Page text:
v 10 See the Sovereign LORD comes with power and again in
v 11 He gathers the lambs in his arms and carries them close to his heart
I have a saying which demonstrates God’s power in times of desolation which is “When we pray, God acts!” This is not suggesting that God is like a Santa Claus figure who honours the wish lists of all his children. Rather, it implies that we need to be humble before God at times of crisis and recognise who holds the power, we need to get on our knees before God to enable God to show his power.
And haven’t people around the world, Christians and God fearers, been on their knees praying at our time of crisis, that the thing that might bring a healing to our broken and sick world, a vaccine might be found. And just recently, not one or two, but three vaccines have been heralded and as a result ‘stock markets’ around the world have soared, in America, the Dow Jones reached an all-time record high, on the promise that the delivery of a vaccine will restore us back to a normality.
Great as that is, we as Christians believe in a God who is not only our salvation in the future, ‘pie in the sky when you die’ but as a result of Jesus’ death and resurrection some 2,000 years ago, he has already brought us salvation ‘meat on the plate as we eat’. Our hope in God is not a vague hope that what is to come must be better than what we are currently experiencing, but rather it is a hope founded on what has already taken place.
We trust in a God who will act because he has already acted.
‘All I have seen helps me to trust in God for all I have not seen.’
Hebrews 11 v 1 “Now faith is being sure of what we hope for and certain of what we do not see.”
…the word of the LORD stands forever.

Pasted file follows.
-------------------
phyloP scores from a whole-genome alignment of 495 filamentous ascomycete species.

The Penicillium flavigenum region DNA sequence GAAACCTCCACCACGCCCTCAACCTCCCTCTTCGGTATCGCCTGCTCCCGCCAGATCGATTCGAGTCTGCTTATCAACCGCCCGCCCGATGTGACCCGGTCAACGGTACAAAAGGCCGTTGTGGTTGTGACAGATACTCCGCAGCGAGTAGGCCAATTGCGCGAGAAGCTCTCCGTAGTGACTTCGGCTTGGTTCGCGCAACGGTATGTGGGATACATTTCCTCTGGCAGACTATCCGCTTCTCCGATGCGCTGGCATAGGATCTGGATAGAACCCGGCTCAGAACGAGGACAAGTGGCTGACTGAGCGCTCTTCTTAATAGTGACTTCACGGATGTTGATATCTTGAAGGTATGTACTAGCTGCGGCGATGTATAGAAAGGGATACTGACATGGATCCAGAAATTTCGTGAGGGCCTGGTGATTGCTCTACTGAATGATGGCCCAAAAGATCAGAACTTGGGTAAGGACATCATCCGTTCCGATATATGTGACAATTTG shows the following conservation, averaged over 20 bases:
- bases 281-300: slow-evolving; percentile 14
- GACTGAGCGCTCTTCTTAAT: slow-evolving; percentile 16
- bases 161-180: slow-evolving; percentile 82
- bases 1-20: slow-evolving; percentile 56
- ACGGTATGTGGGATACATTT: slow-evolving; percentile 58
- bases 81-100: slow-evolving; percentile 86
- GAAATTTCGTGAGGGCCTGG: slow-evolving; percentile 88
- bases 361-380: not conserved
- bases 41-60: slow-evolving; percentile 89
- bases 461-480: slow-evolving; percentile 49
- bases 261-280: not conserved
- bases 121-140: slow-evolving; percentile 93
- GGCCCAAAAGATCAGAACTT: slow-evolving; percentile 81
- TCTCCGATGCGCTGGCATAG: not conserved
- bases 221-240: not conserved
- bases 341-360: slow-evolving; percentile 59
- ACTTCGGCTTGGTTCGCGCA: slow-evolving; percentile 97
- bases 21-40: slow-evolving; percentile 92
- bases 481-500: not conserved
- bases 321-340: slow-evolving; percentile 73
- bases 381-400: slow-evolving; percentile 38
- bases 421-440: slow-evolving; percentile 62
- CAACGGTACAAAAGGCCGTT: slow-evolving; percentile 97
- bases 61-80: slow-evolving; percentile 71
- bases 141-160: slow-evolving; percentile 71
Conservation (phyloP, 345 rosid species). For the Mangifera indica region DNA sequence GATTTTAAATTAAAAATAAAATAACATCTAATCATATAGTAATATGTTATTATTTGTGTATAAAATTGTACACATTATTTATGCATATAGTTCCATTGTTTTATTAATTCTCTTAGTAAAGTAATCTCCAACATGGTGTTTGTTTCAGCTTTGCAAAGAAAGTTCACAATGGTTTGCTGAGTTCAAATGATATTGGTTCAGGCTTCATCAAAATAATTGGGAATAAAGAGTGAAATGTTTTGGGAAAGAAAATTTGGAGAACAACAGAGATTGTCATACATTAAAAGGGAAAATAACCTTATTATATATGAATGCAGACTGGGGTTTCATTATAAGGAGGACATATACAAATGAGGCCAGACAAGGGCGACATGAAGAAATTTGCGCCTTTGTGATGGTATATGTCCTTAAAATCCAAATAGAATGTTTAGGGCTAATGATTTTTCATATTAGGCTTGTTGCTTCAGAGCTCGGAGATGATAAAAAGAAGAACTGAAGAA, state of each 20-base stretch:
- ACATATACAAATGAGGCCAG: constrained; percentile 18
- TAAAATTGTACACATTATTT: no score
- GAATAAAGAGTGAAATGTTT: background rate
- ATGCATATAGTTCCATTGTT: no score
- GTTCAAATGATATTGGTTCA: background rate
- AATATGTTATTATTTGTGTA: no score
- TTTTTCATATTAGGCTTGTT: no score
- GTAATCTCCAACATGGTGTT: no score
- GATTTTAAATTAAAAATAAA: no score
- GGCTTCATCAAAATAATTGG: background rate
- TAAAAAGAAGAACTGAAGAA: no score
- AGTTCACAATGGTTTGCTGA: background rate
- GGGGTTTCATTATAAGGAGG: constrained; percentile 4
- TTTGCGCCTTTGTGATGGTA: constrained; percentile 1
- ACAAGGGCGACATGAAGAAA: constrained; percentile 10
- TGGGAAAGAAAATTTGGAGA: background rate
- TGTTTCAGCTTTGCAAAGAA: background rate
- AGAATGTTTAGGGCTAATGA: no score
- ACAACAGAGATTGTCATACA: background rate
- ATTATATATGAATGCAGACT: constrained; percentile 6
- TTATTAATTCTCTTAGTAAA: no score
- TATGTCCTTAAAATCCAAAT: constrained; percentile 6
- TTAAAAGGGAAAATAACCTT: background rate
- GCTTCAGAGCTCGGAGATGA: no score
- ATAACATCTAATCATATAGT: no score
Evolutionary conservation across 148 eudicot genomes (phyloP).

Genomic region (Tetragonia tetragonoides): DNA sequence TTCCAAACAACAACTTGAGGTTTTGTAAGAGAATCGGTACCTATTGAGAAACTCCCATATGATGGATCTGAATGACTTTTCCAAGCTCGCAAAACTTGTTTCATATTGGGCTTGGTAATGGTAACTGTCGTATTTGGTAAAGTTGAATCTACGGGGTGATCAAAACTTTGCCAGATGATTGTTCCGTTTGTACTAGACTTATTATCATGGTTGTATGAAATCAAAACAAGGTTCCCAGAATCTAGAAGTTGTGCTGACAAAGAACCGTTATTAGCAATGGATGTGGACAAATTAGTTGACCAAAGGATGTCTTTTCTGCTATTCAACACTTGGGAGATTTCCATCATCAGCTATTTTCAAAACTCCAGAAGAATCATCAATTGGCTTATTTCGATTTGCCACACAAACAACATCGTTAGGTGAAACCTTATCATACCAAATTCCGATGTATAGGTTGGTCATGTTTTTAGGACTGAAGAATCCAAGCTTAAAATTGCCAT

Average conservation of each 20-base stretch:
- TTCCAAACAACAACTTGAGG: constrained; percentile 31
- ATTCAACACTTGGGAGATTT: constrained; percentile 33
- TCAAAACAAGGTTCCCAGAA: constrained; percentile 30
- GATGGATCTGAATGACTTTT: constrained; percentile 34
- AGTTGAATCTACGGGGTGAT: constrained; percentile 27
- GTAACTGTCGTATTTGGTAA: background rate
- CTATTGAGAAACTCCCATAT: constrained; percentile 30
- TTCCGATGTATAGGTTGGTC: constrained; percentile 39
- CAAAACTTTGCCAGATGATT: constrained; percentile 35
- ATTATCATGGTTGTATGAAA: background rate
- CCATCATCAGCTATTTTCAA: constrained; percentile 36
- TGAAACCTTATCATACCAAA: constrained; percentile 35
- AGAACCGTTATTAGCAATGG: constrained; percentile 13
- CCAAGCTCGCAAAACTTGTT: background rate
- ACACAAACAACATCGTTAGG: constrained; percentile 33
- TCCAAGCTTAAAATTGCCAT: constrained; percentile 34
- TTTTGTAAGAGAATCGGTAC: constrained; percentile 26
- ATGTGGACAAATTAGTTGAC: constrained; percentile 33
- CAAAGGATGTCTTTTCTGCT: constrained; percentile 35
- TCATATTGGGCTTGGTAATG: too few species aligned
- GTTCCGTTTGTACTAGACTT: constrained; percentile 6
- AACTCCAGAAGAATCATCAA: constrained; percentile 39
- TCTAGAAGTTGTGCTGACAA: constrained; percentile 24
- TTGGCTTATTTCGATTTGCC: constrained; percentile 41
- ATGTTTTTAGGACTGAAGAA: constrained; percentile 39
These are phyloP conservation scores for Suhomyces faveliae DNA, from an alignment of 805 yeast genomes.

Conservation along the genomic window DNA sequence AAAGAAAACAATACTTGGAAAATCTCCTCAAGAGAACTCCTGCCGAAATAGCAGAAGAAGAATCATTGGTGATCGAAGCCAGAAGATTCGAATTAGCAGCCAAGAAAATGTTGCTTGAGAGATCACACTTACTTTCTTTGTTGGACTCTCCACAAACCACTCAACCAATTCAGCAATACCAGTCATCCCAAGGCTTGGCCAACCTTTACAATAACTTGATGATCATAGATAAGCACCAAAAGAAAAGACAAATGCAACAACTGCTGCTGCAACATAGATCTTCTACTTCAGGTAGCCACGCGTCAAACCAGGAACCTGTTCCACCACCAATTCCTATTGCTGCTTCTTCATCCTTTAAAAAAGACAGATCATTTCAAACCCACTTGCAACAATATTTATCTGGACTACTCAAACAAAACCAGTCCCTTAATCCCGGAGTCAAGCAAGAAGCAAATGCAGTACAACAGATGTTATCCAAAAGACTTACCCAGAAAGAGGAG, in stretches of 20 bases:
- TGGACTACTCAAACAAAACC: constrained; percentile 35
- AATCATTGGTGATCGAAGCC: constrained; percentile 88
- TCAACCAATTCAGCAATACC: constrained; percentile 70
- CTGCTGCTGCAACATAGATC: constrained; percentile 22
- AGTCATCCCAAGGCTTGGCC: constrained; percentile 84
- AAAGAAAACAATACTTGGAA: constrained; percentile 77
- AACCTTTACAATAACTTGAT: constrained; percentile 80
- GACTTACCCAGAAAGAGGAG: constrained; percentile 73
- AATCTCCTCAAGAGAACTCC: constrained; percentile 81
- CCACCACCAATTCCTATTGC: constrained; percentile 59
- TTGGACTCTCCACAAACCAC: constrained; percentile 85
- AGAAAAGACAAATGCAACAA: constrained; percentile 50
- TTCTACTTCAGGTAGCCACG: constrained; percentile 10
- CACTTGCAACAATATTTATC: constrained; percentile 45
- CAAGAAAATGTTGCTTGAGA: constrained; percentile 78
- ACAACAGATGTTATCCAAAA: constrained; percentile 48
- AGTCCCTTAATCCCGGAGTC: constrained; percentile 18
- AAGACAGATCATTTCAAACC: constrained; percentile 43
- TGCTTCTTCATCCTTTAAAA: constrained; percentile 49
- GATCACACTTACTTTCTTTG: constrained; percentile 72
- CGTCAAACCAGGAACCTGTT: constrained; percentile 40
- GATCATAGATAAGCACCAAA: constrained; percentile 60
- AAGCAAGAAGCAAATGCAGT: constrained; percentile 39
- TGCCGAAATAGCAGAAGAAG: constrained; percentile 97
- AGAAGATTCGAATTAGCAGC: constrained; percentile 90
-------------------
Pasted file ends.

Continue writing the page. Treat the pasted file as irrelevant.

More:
v 7 speaks of the transience of the human existence “Surely the people are grass. The grass withers and the flowers fall,” and contrasts this with the permanence and enduring quality of the words of the LORD, “but the word of God endures forever.”
And haven’t we found that to be the case at our time of crisis. Many people have shared with me promises from Scripture during the past year and can testify to the way in which, these verses have supported and encouraged them through the bleakest of times.
And just recently, Laura Simpkins, our discipleship co-ordinator shared with Homegroup leaders some words that had proved a powerful anchor in a time in her life when so much of her solid ground was shifting around her.
“Every word of the LORD is flawless. He is a shield to those who take refuge in Him.” Proverbs 30 v 5
Isn’t that the message that Isaiah brought to the Jews through the word of the LORD? Isn’t that the message that God through His Holy Spirit brings to us today? Our hope in God is not a vague and transient feeling, that is here today and gone tomorrow dependant upon our mood.
The writer to the Hebrews makes this clear when he says
“We have this hope as an anchor for the soul, firm and secure.” Hebrews 6 v 13
The hope we have as Christians is a hope that is steadfast and certain. It is based on the fact that God has acted in history and most profoundly when He sent Jesus to be saviour of the world at his first coming. We believe that He will act in the future when Jesus returns to be our comfort and the world’s judge.
This is our Advent Hope.